More recently, D.C. officials announced that the city was no longer placing migrant families at shelter hotels because they were full. One of those hotels is a Days Inn. That means migrant families who come to D.C. without housing or much of anything are hearing from the city a rejection with biblical roots: "There's no room at the Inn." It would be laughable if it weren't true.

An organizer with the Migrant Solidarity Mutual Aid Network, which has been helping migrant families since they started arriving on buses from Texas and other states, told me on Friday that about 20 families have arrived since the city made that announcement. The organization has found residents to take in some of those families and paid for hotel rooms for others. Their effort is admirable, but it should not fall on volunteers to try to keep people from ending up on the street.

The city needs to prioritize providing more temporary and permanent housing options for struggling families - no matter where they were born - because the local homeless population is not disappearing. On Friday, newly released data revealed that the city's homeless population has increased by 11.6 percent in the past year.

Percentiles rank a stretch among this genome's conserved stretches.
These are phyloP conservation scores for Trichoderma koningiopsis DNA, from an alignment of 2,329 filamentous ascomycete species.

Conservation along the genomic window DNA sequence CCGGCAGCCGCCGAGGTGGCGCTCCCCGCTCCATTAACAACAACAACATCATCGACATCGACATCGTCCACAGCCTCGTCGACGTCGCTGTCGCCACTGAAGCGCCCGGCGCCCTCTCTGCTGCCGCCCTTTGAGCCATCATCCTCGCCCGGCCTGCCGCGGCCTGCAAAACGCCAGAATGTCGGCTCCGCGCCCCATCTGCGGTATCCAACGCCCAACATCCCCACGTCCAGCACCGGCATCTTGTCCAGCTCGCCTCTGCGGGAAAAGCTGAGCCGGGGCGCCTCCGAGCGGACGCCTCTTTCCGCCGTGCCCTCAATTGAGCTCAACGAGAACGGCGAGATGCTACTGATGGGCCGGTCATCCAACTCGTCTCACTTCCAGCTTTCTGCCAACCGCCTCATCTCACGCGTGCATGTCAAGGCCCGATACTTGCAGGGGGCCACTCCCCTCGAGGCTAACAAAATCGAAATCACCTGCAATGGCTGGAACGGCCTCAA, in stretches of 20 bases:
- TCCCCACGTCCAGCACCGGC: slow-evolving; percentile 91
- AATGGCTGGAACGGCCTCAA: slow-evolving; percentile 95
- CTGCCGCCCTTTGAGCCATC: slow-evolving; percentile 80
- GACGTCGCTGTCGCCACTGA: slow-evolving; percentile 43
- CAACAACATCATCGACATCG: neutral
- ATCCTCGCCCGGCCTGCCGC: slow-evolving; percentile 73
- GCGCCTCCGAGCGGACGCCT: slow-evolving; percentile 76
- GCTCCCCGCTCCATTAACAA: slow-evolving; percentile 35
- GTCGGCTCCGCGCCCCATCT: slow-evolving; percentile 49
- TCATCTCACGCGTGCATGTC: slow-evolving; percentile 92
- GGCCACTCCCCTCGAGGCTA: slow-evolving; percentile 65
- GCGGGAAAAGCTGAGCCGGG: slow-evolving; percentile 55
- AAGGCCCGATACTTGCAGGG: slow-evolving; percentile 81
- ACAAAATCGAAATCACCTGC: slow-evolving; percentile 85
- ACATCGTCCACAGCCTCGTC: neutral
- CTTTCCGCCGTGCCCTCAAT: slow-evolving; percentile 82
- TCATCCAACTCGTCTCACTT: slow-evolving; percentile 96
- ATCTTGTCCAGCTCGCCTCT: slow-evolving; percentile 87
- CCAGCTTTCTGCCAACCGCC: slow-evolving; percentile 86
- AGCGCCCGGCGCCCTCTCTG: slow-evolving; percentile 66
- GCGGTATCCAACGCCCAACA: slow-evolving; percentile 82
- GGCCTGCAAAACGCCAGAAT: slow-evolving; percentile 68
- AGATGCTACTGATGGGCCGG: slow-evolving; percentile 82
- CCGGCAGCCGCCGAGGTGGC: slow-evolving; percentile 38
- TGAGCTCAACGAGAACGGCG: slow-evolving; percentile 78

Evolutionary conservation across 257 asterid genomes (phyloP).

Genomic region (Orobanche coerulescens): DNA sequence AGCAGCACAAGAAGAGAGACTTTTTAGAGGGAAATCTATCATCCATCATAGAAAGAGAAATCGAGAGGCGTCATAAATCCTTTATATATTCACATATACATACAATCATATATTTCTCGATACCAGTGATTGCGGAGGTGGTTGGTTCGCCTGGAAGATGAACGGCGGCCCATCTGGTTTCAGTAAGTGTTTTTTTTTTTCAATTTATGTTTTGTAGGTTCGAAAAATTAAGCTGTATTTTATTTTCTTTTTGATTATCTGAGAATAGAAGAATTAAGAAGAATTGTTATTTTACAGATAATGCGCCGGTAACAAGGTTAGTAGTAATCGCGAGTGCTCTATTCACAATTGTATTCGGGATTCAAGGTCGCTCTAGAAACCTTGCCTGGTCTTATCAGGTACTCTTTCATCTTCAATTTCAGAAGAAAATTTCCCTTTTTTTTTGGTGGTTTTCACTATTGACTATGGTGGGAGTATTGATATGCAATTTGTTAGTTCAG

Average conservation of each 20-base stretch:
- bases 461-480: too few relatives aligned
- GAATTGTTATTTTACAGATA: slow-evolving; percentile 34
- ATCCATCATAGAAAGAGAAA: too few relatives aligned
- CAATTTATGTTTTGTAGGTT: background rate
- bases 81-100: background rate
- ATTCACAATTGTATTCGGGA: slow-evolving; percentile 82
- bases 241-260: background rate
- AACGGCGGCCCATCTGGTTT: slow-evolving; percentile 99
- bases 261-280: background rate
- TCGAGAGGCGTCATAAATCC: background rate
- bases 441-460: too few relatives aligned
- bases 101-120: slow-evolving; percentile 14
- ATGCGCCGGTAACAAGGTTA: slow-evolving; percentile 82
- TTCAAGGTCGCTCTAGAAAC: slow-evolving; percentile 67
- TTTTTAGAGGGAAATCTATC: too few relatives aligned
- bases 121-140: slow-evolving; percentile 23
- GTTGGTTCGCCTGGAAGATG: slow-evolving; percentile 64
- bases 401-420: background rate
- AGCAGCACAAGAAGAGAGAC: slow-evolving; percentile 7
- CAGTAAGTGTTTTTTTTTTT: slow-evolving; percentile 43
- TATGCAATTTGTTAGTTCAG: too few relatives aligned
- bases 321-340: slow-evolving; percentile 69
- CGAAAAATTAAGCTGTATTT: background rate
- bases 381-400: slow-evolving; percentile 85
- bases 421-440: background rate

Anyone who has spent time with people who are unhoused knows these are not easy issues. Getting people who have been chronically homeless, or suddenly thrust into it, into stable housing is complicated. It's even more so when people have a history of trauma and mental illness. (When Neely was a teenager, his mother was strangled and stuffed in a suitcase, friends and relatives have said in recent days in explaining his long struggle with mental illness). But if we don't push lawmakers to invest resources toward addressing homelessness, we will pay with public safety, educational gaps and lost human potential.

After the video of Neely emerged, Jesse Rabinowitz tweeted that he was "heartbroken." Rabinowitz, the senior manager for policy and advocacy at Miriam's Kitchen and manager of The Way Home Campaign, which aims to end chronic homelessness in D.C., also noted the other ways unhoused people die.

"And also, not funding housing kills," he wrote. "Evicting encampments kills. Policy choices that allow homelessness to exist kill. May their memories compel us to do better."

May their memories compel us to do better. Most of us weren't there on the train that day with Neely. We couldn't step up or speak up then. But we are bystanders, every day.